“It’s me wanting to do this with my friend and knowing how good he is and seeing the excitement,” he said. “Looking at him is like how I was when I first started, I kept telling him, ‘You got to stay right there. Stay right there.’ He’s so excited.”

This special edition of pottery is the perfect way for Satterfield to show his friend gratitude for introducing him to the world of art, plus these two best friends get to creatively collaborate once again. One key element to Three Pines’ pieces is the turn marks – the grooves on the piece, created using a tool on the wheel. 

Getting Down on the Pharm

Satterfield, his wife Teresa, 8-year-old son Cruz, and soon-to-be Gretchen, who will be joining the crew in October, all live in the quarters adjacent to the gallery. On the other side of Satterfield’s gallery is a newly renovated event venue, the Pharmhouse. This was added on to host different events, like live music, as Satterfield plays the drums in his band, Pharm Truck. All the “ph’s” are in reference to Teresa’s favorite rock band, Phish; and the repetition of farm because he’s deeply rooted in farming. He laughs with his relatives that they’re “harvesting crops, and I’m harvesting pots.”

The venue is set up for any slew of events, from kids’ birthday parties and bridal showers, even to wedding receptions. It has a bar – which they currently refer to as the buffet bar, while working to secure a permit for alcoholic beverages.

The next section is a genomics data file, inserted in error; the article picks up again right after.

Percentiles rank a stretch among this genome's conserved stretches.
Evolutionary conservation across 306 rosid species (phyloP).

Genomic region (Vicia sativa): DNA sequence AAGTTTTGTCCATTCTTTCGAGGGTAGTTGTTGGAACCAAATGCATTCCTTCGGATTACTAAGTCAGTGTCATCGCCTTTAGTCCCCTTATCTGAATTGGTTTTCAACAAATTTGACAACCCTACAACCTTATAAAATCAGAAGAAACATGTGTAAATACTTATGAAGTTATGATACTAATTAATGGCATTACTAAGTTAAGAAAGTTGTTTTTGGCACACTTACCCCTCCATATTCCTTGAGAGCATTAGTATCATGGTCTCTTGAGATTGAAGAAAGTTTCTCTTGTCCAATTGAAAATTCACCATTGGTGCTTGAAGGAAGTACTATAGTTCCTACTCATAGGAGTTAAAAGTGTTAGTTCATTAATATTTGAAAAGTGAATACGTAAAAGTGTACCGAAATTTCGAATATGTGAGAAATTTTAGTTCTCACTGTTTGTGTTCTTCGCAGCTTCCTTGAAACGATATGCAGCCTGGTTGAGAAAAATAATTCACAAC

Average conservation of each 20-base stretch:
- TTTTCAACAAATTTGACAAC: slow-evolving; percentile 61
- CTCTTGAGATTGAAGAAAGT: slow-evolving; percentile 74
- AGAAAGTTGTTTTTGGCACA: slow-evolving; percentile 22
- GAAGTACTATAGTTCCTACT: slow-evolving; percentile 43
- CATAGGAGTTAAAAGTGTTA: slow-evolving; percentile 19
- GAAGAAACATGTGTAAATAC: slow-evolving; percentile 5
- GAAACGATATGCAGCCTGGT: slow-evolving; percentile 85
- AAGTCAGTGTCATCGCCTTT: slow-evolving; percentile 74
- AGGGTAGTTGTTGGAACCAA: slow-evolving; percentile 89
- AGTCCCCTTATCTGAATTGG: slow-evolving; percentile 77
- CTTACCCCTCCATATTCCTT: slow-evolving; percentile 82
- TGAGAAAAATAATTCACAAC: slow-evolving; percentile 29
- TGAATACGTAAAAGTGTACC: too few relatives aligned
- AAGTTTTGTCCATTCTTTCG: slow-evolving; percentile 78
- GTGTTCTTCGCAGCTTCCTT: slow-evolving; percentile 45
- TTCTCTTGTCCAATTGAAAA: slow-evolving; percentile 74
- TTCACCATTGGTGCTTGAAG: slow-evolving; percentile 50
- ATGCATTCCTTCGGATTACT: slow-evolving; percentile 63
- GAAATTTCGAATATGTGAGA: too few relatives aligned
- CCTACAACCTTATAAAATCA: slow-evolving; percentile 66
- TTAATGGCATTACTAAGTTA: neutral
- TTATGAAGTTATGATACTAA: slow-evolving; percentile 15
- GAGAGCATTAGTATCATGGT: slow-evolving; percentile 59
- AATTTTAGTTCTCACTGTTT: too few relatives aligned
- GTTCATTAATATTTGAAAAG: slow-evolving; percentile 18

“You get to the wacky pottery shop, and then you’re able to get a treasure from your trip to take it home, and that’s really what I want. I’ve got the old-fashioned Coca-Cola bottles. Now, we’ve got this going on,” he said gesturing to the Pharmhouse.

Satterfield credits his grandfather’s success story to curating his own work ethic and determination. 

“I saw a guy that grew up with dirt floors, created an empire, and I was raised by that,” he said about his grandfather. “I have bigger plans than this, but I’m slowly realizing that it just takes time. It takes time and it takes money, and you’ve got this vision – this idea, but you have got to just, you know, you’ve got to get there.”